22 september 2005

The anti-competitive origins of intellectual property rights (The Flemish Beerdrinker)

In this paper Bob Hunt, an economist with the Philadelpia Fed, writes that an increase in intellectual property protection was enacted when American producers of semiconducters found out they couldn’t compete anymore with Japanese companies. And concerning copyrights we have Hal Varian who writes:

The origins of copyright date back to seventeenth century England. Prior to the invention of the printing press in the late fifteenth century, the English royalty controlled information dissemination by punishing dissenting authors. After the arrival of the printing press, the locus of control shifted to the publishers, and royal declarations required printers to display their names, cities and dates of publication on each work. Several publishers banded together to form the Stationers Company, which in 1662 was given the exclusive right to practice the "mistery or art" of printing, in exchange for the obligation to publish only those works approved by Parliament. The Stationers were given the right to enforce their monopoly by burning the books and presses of any unauthorized competitors. In order to keep track of authorized works, the Stationers created a registration scheme which was a precursor to the system of copyright registration. The English censorship laws expired in 1694, and the Stationers lobbied for relief from the harsh competitive environment in which they found themselves.(...) It was not until 1891 that Congress passed an international copyright act. The arguments advanced for the act were virtually the same as those advanced in 1837. However, the intellectual climate was quite different. In 1837 the US had little to lose from copyright piracy. By 1891 it had a lot to gain from respecting international copyright, the chief benefit being the reciprocal rights granted by the British. On top of this was the growing pride in homegrown American literary culture and the recognition that American literature could only thrive if it competed with English literature on an equal footing. Although the issue was never framed in terms of "dumping" it was clear that American authors and publishers pushed to extend copyright to foreign authors in order to limit cheap foreign competition-such as Charles Dickens.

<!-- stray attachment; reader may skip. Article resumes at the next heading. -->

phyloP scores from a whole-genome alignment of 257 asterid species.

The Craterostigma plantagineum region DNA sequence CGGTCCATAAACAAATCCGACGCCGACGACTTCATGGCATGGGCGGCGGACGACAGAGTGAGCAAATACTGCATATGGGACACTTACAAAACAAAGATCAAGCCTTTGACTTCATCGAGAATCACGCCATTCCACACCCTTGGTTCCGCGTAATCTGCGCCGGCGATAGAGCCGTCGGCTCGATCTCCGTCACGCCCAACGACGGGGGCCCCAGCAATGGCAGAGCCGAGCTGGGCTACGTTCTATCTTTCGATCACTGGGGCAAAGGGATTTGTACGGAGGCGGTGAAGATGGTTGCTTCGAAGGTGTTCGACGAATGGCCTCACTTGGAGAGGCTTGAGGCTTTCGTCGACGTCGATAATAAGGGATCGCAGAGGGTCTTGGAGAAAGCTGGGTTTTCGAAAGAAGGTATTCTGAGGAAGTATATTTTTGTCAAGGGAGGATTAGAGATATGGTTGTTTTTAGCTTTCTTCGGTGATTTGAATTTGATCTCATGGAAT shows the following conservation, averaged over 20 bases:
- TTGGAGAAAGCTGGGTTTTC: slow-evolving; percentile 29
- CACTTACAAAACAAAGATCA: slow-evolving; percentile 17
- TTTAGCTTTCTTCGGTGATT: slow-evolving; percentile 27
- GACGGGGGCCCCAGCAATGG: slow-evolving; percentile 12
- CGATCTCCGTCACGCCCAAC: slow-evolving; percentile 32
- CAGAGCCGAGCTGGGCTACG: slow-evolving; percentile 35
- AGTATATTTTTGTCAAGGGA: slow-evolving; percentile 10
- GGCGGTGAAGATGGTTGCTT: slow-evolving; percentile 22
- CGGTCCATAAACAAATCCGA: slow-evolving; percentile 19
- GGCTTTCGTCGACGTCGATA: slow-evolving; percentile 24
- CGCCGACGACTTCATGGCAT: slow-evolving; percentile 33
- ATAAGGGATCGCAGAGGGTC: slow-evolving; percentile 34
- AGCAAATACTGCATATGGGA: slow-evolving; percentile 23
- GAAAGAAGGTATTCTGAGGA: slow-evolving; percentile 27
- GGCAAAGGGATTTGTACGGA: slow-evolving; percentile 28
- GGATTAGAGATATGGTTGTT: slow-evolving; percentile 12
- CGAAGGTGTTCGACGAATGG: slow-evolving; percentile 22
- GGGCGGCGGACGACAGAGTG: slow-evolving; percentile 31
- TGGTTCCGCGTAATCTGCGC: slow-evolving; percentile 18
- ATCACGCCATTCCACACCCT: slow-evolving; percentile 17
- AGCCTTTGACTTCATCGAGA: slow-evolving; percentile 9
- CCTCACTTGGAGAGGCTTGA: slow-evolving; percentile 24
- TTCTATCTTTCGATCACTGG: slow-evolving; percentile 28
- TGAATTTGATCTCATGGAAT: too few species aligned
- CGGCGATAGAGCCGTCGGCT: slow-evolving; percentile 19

Maybe there are good arguments for the increasing protection of IPR’s. I don’t know. But i do know that i have a healthy suspicion for laws that are the result of lobbying by producers seeking government protection from competition. Consumers and society tend to lose. Adam Smith already knew that:

People of the same trade seldom meet together even for merriment and diversion, but the conversation ends in a conspiracy against the public or some contrivance to raise prices.

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